Jeroen Wesselman
(jeroenman) - F

Locale: Europe
overall rating on 08/02/2006 01:13:49 MDT Print View

I must say I like the overall rating but I think that the overall readership of BPL is educated enough to make up it's own opinion about the reviewed products. In case of BPL, over the years BPL and the reviewers really earned my trust, that's what makes these overall ratings much more valuable for me. I'am much more reserved with review ratings from other magazines or so called backpacking sites.
I would say go for it!

Glenn Roberts
(garkjr) - F

Locale: Southwestern Ohio
I like the rating system on 08/02/2006 05:34:05 MDT Print View

I like this descriptive rating system better than a 1-5 scale. Usually, the 1-5 ends up being an attempt to give the impression that the rating is far more scientific and objective than it really is.

The descriptive scale, and the deliberately "soft" definitions each description is based on, are perfect for my needs. "3" tells me only that, for some reason, someone liked it better than the "2" item, but less than the "4" item. "Above average" is useful to me as a consumer: this isn't junk, and I should look at it - but I should also look at some other similar items. "Highly recommended" tells me I really don't need to look any further (if my needs are pretty similar to the reviewer's.)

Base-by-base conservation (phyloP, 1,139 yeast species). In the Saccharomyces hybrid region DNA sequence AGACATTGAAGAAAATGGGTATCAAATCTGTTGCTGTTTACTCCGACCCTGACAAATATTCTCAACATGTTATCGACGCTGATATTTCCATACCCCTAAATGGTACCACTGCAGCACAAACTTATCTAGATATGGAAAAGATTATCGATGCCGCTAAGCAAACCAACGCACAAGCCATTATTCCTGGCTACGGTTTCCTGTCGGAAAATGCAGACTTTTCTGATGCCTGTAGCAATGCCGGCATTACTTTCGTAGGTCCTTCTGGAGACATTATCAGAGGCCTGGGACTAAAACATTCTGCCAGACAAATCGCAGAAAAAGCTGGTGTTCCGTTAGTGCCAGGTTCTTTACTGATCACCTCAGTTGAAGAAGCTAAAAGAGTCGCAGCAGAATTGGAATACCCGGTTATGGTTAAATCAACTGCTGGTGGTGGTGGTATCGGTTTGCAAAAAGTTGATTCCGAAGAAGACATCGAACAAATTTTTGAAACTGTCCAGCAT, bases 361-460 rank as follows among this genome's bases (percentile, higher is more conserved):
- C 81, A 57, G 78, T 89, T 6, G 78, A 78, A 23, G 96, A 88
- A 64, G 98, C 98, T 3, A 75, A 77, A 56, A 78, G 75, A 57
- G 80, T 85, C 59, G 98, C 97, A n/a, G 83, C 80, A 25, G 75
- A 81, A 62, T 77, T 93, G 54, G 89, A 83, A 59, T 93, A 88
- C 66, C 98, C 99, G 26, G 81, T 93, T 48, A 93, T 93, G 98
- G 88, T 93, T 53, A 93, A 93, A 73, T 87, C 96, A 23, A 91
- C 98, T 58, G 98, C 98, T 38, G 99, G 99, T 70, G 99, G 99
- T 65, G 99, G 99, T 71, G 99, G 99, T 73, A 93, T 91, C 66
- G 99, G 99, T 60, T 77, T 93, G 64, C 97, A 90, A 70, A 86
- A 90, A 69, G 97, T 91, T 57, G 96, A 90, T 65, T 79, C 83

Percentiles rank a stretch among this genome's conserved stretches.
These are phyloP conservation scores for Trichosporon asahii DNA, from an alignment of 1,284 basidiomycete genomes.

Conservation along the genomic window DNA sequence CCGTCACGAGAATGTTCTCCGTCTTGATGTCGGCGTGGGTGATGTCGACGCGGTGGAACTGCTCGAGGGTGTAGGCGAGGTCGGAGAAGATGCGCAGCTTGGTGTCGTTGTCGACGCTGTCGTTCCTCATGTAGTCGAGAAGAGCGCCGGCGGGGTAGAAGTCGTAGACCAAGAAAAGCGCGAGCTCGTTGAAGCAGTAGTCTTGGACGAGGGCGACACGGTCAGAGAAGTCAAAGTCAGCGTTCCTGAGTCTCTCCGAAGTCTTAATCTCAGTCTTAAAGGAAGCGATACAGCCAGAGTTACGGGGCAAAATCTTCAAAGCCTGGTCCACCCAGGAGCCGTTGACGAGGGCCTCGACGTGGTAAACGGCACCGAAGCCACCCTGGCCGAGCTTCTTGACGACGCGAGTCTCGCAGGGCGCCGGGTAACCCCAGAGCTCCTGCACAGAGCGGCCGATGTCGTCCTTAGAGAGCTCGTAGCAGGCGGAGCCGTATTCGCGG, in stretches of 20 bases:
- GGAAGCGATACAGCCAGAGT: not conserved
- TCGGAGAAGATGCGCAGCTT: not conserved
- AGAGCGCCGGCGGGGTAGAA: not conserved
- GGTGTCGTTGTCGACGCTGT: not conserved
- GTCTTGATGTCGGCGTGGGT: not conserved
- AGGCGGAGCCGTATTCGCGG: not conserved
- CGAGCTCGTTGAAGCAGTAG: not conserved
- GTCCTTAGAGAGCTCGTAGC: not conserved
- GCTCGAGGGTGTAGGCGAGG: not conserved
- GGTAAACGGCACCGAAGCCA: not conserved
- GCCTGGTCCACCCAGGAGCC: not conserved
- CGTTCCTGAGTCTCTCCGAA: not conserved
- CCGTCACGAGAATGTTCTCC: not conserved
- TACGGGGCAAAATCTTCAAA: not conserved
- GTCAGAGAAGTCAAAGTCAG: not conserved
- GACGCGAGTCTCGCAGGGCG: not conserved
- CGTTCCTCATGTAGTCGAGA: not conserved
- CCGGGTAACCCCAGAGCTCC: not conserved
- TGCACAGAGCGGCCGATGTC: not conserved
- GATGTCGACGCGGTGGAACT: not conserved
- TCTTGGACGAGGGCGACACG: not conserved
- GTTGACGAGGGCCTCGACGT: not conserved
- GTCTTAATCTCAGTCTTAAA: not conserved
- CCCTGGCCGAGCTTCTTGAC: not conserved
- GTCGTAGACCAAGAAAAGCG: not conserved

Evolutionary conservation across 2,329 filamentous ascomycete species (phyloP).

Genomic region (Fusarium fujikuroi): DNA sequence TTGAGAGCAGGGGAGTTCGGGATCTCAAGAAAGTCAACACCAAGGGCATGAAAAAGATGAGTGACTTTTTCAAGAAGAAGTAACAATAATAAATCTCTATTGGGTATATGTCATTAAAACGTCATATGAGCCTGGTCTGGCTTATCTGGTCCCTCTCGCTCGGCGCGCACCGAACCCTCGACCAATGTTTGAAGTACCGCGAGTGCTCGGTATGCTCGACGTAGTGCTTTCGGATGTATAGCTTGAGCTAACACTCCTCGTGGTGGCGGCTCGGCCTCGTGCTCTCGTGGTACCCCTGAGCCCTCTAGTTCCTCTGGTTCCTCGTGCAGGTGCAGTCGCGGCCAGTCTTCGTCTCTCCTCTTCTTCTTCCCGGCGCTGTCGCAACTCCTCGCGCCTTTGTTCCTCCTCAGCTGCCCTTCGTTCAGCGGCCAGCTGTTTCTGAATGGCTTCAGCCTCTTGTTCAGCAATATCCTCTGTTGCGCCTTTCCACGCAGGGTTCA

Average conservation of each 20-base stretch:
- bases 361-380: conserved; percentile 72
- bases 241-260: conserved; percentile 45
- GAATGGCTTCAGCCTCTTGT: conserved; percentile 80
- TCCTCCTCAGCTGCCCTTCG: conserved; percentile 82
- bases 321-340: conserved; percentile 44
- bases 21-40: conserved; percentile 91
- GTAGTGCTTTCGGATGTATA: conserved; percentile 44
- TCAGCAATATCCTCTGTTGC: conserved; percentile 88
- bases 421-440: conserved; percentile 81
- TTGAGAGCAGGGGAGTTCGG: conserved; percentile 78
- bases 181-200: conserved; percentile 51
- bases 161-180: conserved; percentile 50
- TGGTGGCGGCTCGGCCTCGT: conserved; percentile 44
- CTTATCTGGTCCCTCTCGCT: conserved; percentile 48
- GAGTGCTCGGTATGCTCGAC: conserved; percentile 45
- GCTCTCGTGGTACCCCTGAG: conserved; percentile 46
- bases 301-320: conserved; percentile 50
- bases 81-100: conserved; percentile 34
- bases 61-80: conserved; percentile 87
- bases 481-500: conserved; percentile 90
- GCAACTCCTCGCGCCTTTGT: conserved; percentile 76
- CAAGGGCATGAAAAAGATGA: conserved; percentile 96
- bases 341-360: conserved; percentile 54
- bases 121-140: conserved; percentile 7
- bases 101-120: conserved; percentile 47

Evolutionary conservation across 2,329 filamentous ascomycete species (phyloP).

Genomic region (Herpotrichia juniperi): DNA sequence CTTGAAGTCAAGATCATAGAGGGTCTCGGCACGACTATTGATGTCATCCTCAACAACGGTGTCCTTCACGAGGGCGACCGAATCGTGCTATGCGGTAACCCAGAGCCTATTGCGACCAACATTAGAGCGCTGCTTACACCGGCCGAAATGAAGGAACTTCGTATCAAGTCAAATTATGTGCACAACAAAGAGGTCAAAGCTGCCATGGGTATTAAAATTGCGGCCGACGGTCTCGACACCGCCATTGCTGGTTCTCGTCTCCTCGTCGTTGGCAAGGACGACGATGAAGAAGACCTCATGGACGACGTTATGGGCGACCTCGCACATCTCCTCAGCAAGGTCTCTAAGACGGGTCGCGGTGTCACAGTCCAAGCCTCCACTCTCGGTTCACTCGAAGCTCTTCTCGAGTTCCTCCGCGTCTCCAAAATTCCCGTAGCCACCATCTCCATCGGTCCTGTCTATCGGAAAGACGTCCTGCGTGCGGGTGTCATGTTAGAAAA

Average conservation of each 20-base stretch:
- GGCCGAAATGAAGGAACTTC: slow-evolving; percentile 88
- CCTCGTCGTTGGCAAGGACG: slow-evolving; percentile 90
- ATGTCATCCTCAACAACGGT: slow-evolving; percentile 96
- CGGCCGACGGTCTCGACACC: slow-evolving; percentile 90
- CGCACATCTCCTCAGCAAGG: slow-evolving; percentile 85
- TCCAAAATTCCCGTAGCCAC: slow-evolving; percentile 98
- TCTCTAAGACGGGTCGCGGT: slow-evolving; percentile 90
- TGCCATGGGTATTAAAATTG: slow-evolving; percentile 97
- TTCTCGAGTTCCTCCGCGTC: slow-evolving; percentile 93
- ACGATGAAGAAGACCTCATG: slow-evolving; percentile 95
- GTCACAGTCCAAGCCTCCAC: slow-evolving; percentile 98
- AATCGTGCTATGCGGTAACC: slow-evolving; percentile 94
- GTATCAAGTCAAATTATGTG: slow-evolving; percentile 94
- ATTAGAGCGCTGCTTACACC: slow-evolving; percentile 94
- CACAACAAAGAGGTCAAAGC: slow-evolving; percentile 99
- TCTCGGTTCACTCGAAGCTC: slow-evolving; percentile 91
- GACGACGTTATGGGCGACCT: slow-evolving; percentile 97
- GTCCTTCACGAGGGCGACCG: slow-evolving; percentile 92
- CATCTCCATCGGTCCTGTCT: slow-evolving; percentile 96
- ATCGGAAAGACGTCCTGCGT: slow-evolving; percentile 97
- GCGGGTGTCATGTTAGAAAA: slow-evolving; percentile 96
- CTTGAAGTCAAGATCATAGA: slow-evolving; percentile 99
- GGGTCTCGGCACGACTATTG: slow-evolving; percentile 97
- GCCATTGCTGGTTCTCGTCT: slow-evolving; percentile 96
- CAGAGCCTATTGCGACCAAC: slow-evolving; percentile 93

The numerical scale is OK for our reader reviews - they provide a mechanism to average out the input from a number of people - but for the single-reviewer article, I really like the descriptive overall rating.

Channing Sze
(eeyore) - F
possibly misleading on 08/02/2006 09:14:05 MDT Print View

a numeric rating is usually ok, BUT only if there's lots of reviews (>10?). an average based on a few reviews is too easily skewed. for example, rottentomatoes.com waits for a few reviews before releasing their results.

Chris Jackson
(chris_jackson) - F
could be lighter on 08/02/2006 20:31:25 MDT Print View

I have a Sierra Designs Divine Lightning (DL) Bivy Tent, a relic from the 1990's.

Upper looks fairly similar to Bibler's Toddtex, though the material is not specified on the label. Floor is heavy PU-coated nylon.

Unlike the Unishelter, the DL is tall enough to sit up in; a major advantage IMHO.

The DL without poles or pegs weighs just 32 oz!

Although the DL was designed to use Easton poles at the head and foot of the tent, it could be modified to use trekking poles at the head together with the short Easton pole at the foot. So for roughly 32 oz plus trekking poles you get a fully functional one man goretex tent.